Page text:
When Russian architect Peter Kostelov was asked to redesign a two-floor apartment at the top of a building in Moscow, the first floor had 10-foot-tall ceilings. But the second floor had a ceiling that varied from 10 feet up to 26 feet tall in some places. The owner of the apartment wanted each member of the family–including three children of different ages–to have their own private space. So Kostelov took the opportunity to add some floor space. “The unique peculiarities of the space influenced the direction of the project direction,” he tells Co.Design. “We not only wanted to exploit this nonstandard, extreme height but to also make multi-level space.”
So on the top floor’s central common room, which was nearly 250 square feet, Kostelov used a giant timber structure to divide the space into two levels. In the lower level was the living room, which still had a 14-foot-tall ceiling; on top, he installed a bedroom, a bathroom, and study room, adding nearly 200 feet of floor space with glass partitions that allow natural light to flow in.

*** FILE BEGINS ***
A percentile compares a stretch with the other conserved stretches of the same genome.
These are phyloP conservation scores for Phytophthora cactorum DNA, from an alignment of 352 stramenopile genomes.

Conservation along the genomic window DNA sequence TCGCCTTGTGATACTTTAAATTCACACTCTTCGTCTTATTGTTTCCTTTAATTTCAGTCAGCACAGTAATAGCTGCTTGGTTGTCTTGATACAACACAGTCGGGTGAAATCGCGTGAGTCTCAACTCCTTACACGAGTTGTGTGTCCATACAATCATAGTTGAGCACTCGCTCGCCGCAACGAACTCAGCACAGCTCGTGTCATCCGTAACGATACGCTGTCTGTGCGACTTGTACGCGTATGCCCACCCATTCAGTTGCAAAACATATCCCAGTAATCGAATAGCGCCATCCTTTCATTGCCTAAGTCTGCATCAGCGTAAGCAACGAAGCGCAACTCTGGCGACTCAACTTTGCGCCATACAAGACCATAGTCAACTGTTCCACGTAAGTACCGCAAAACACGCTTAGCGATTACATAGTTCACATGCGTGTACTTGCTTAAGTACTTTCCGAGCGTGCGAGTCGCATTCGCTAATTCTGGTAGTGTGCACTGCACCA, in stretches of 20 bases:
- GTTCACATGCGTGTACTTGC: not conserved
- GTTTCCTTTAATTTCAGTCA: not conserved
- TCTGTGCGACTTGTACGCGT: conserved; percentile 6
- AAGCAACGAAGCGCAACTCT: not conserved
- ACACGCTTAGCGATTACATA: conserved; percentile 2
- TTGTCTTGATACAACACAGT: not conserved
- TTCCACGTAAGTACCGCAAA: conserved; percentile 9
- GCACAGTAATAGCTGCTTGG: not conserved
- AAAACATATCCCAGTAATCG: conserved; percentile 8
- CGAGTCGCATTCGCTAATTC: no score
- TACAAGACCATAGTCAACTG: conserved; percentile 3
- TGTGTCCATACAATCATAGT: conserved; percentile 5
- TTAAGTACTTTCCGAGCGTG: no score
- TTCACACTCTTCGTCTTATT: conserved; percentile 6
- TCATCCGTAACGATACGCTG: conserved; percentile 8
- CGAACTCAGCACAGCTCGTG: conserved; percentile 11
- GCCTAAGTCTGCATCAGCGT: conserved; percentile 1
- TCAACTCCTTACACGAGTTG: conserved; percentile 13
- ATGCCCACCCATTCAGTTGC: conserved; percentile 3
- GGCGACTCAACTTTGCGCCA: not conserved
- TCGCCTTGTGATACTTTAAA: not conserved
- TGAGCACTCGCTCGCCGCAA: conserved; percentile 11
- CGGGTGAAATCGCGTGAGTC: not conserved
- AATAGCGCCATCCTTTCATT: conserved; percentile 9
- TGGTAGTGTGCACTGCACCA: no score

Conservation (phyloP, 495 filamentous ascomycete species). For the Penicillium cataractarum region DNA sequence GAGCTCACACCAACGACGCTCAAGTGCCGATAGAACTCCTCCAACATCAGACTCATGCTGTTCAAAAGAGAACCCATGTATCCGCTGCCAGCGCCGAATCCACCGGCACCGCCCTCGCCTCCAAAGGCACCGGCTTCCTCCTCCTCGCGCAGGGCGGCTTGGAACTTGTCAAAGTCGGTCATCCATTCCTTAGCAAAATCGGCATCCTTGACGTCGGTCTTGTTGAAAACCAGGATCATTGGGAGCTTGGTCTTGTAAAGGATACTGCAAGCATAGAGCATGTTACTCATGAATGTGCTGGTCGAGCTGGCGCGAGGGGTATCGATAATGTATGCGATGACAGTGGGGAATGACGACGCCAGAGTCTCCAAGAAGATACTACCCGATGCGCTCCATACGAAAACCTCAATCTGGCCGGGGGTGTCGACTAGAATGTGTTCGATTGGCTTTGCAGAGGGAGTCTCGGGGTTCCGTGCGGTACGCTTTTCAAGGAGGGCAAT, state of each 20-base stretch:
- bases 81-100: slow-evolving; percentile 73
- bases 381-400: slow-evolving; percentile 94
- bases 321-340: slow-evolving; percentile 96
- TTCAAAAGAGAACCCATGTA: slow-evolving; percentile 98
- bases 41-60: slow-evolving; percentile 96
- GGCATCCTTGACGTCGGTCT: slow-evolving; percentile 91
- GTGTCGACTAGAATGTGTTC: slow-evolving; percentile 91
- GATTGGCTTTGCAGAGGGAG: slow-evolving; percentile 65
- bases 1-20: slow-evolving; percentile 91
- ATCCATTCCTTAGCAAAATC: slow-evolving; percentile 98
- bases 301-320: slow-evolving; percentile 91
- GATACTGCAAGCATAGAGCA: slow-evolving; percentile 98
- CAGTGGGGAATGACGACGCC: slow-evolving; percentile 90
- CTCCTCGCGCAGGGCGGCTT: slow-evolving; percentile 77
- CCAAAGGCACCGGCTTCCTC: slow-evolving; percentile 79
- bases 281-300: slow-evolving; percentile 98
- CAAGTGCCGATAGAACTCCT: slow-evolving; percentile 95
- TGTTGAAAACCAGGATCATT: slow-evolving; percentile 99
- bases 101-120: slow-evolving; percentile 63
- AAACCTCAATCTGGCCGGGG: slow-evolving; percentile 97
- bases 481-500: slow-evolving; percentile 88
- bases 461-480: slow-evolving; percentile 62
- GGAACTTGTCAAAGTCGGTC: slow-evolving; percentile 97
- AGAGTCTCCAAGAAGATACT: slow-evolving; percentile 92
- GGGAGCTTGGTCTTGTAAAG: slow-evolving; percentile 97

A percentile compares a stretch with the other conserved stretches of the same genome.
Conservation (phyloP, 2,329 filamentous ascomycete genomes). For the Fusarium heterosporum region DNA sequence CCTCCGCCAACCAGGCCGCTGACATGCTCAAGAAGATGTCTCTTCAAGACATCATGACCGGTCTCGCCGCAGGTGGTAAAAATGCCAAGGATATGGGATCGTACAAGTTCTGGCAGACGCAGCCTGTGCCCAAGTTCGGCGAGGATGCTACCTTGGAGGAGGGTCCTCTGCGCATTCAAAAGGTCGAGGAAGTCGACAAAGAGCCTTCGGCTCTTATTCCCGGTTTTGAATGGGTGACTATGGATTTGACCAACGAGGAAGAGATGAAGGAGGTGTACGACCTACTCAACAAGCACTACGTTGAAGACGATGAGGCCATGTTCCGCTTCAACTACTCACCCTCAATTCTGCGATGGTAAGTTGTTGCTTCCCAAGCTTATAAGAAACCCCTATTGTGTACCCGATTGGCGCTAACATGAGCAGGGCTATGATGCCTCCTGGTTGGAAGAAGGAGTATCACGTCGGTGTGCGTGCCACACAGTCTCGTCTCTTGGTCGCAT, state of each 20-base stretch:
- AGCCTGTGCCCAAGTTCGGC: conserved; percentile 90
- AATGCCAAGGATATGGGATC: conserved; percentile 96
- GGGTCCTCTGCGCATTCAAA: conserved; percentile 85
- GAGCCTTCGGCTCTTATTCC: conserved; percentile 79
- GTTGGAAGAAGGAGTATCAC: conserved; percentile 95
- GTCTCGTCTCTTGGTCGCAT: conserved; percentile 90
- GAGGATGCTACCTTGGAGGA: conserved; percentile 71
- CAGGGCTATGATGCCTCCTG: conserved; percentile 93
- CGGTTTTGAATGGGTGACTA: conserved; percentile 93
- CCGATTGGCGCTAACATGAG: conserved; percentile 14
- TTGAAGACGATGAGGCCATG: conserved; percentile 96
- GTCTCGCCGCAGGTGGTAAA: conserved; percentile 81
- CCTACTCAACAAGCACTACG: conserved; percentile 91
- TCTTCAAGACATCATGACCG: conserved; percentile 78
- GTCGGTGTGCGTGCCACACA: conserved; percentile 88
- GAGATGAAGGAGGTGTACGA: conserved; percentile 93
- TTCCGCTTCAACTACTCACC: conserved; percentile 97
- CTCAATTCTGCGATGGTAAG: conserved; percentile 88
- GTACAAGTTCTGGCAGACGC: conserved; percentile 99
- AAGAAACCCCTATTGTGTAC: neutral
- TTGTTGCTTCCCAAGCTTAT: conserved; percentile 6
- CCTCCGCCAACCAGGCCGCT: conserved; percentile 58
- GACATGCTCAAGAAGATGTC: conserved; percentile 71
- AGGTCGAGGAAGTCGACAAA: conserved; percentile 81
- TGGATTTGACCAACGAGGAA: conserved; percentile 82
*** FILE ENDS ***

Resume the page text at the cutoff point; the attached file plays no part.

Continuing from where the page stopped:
In essence, Kostelov turned a duplex into a four-level apartment. What was originally an 850-square-foot space now has nearly 1,150 square feet. And nearly all pieces of furniture, except settees and beds, were custom designed: Kostelov upholstered the furniture–including the tables, bookstands, stools, and shelves–from natural processed metal.